- The state standards and thus the majority of local schools do not require social studies teachers to instruct on any racial justice events, issues or leaders after the Civil Right’s movement of the 1960s or discuss current events.
- Many schools are instituting social emotional learning, often covering concepts like respect and inclusion but not more specific concepts like racism.
- The vast majority of curriculum documents provided to the newspaper did not mention “critical race theory,” “white privilege,” or “anti-racism.”
- Students learn about slavery and the Civil War largely in fourth and eighth grades. Many high school American history classes cover 1877 onward, with the only exception being a unit on the country’s founding documents (e.g. the Declaration of Independence and the Constitution).
- Many local school districts already have a board of education policy on teaching controversial issues.
However, what is happening in individual classrooms is difficult to document since curriculums are treated as a minimum standard and most schools give teachers a lot of autonomy.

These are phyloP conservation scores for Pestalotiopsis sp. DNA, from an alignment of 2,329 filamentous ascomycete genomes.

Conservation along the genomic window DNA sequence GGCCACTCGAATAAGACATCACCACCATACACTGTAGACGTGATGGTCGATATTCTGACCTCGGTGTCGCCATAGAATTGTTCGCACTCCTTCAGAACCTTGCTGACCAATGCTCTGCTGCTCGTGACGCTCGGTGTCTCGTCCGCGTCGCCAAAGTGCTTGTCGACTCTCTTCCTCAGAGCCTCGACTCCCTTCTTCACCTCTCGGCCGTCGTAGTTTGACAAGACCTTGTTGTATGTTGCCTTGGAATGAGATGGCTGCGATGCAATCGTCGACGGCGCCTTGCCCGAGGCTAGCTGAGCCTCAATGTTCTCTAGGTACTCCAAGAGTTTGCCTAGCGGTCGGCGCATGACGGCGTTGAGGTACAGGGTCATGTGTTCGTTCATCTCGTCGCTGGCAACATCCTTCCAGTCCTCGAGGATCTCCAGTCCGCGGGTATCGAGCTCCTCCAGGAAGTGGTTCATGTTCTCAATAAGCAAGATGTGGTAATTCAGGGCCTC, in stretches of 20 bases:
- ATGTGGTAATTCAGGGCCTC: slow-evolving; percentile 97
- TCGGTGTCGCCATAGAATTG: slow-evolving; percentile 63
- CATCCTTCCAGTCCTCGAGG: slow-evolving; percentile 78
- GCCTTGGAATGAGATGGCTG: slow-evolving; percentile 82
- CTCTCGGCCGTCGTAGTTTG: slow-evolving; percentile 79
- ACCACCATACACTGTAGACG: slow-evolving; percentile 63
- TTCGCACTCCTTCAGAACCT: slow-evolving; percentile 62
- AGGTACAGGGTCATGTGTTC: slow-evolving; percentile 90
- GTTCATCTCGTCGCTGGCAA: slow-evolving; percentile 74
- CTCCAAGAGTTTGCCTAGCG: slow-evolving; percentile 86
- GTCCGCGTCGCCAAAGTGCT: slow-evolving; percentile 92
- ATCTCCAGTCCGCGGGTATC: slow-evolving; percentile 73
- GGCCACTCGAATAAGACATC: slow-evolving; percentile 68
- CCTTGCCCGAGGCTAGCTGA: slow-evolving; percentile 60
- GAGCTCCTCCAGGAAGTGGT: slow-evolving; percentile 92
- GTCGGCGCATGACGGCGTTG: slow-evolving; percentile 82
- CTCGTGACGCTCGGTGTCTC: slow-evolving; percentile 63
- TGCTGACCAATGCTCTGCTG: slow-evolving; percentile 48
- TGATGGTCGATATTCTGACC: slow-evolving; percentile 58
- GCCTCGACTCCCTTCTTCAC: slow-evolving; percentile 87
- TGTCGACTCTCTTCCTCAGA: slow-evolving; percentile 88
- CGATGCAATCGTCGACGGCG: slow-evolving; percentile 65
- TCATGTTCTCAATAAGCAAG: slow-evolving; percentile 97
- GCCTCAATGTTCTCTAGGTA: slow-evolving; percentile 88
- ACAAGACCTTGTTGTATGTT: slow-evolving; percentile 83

“Ohio’s state-adopted academic content standards … provide a basic framework,” Fairborn schools spokeswoman Pam Gayheart said. “Within this framework, each teacher uses the course of study in a manner best designed to meet the needs of the students for whom she or he is responsible.”
What is in the social studies curriculum
“Racism is not an overt topic covered on a regular basis,” said Shannon Cox, superintendent of the Montgomery County Educational Service Center. “Race and ethnicity come up frequently, formally and informally, as we work through novels (English classes), history lessons (i.e., Holocaust), health studies, or informally during social-emotional learning or character lessons.”
The Ohio Department of Education’s social studies content standards — which most local schools use as the base of their curriculum — are mixed in how they address racial issues.
One fourth-grade state standard says, “The 13 colonies came together around a common cause of liberty and justice.” Kettering schools use “Studies Weekly” as a primary resource, and that group’s fourth-grade curriculum goes further, to say the colonies formed a new nation “with a government founded on … equality for all people.”